"Transfer cases designed for off-road use can mechanically lock the front and rear axles when needed[3] (e.g. when one of the axles is on a slippery surfaces or stuck in mud, whereas the other has better traction). This is the equivalent to the differential lock."
A locked Transfer-case is equivalent to locked center differential, though a transfercase there is no full time 4wd mode, its either 4wd locked or just 2wd.

Quote:
So for a clearer understanding, this means that a Safari in 4H will be like a Fortuner having a locked center differential.
Yes

Quote:
Also technically does that not make Safari's hardware more competent at least on paper, it has a rear LSD and a 4H means constantly powering front wheels irrespective when needed.
Yes the rear LSD gives it an edge, a slight advantage.


Quote:
In the Indian Fortuner which has a LSD center diff, the rear should start slipping, if stuck, for the center diff to transfer power to front.
There was a typo in my post, which i corrected some time back.

In Full Time 4wd mode(4H) the center differential acts like a normal LSD, that means diverts power to axle with lower slip.
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Old 24th August 2013, 00:12   #202
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Default Re: Driving all four wheels: how is it done?

These are the links to the videos about Tucson off roading, makes it feel invincible, though the truth is far from it:












In this video he tries to explain something with combinations between 4WD and ESC switched off.



How competent an AWD is depends on the driver and his luck, provided it has a 4x4 manual switch, just to illustrate a simple AWD too can be fun.

Last edited by s_pphilip : 24th August 2013 at 00:19.
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Old 24th August 2013, 10:32   #203
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Default Re: Driving all four wheels: how is it done?

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Originally Posted by s_pphilip View Post
These are the links to the videos about Tucson off roading, makes it feel invincible, though the truth is far from it:

In this video he tries to explain something with combinations between 4WD and ESC switched off.

How competent an AWD is depends on the driver and his luck, provided it has a 4x4 manual switch, just to illustrate a simple AWD too can be fun.
Invincible? Nowhere near it! This pretty much soft roading stuff, show me where they need M/T tires or extra articulation or Low range. Any crossover with AWD and decent GC will do it.

In Video#1, the Tucson takes a dip in water crossing, they know exactly how deep it is. My XUV has crossed similar depth, i just had to watch another vehicle cross it.

In Video#2, the Tucson is wearing Snow chains on front tires, they make a hell lot of difference. This kind of terrain is what crossovers can do.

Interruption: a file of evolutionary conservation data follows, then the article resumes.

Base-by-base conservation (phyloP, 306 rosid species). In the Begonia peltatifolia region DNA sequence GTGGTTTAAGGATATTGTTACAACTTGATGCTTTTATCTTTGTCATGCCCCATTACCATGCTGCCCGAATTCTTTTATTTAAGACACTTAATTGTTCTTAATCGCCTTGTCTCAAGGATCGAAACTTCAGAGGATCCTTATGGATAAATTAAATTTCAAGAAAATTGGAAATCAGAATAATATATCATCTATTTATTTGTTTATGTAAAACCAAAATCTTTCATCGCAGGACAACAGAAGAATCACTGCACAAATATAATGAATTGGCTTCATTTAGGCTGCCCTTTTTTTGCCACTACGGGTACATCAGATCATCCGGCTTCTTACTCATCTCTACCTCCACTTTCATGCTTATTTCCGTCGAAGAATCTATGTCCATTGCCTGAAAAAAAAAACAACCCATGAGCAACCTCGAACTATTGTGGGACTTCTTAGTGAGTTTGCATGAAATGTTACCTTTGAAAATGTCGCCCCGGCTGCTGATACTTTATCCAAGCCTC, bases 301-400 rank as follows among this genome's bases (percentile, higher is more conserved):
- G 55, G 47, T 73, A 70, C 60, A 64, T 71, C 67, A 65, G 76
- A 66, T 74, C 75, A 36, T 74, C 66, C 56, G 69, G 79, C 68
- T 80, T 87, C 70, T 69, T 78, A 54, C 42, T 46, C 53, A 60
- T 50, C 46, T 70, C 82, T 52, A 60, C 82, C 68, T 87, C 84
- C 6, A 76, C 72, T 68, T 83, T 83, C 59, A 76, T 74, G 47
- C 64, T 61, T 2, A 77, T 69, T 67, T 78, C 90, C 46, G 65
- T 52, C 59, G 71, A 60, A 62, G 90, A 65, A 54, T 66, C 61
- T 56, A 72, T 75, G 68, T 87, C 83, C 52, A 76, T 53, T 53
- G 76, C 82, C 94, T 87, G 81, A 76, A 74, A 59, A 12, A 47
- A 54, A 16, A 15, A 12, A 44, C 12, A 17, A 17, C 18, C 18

Do you think a Tucson/Santa-FE/Yeti/XUV can do this?





Without Low range, the clutch will go bust in first 2-3 minutes, in case of AT the transmission fluid will overheat.
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Old 24th August 2013, 21:10   #204
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Default Re: Driving all four wheels: how is it done?

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Originally Posted by mroptimist View Post
No torsen in Indian Fortuner. Other countries (South Africa, Malaysia and Thailand) it is standard. It is lockable everywhere.
Was wondering why so many of us think that the India Fortuner has a LS centre Diff.

Anybody with an exploded view of the XFer case? And/ or parts catalogue numbers.

Regards
Sutripta
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Old 24th August 2013, 23:19   #205
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Default Re: Driving all four wheels: how is it done?

Quote:
Originally Posted by Sutripta View Post
Was wondering why so many of us think that the India Fortuner has a LS centre Diff.

Anybody with an exploded view of the XFer case? And/ or parts catalogue numbers.
Hmm... very, very interesting question. Stands many assumptions on their head.

Nowhere in Toyota Bharat's official webpages and specifications for India does the word *Torsen* appear. Nor does it appear on Toyota's Thai and Indonesian sites - though it makes an appearance on Toyota's Vietnam site: http://www.toyotavn.com.vn/news/views/200/1888.

However, it does appear in the South African and all Middle-Eastern countries' sites.

Related to India and the Far-Eastern countries, the only references to Torsen on the Fortuner that I could dig up were these:

http://www.chaocom.com/vietnam-car-c...7-seats-2.html - obviously not a technical or reliable site, considering it's a site for cars on hire;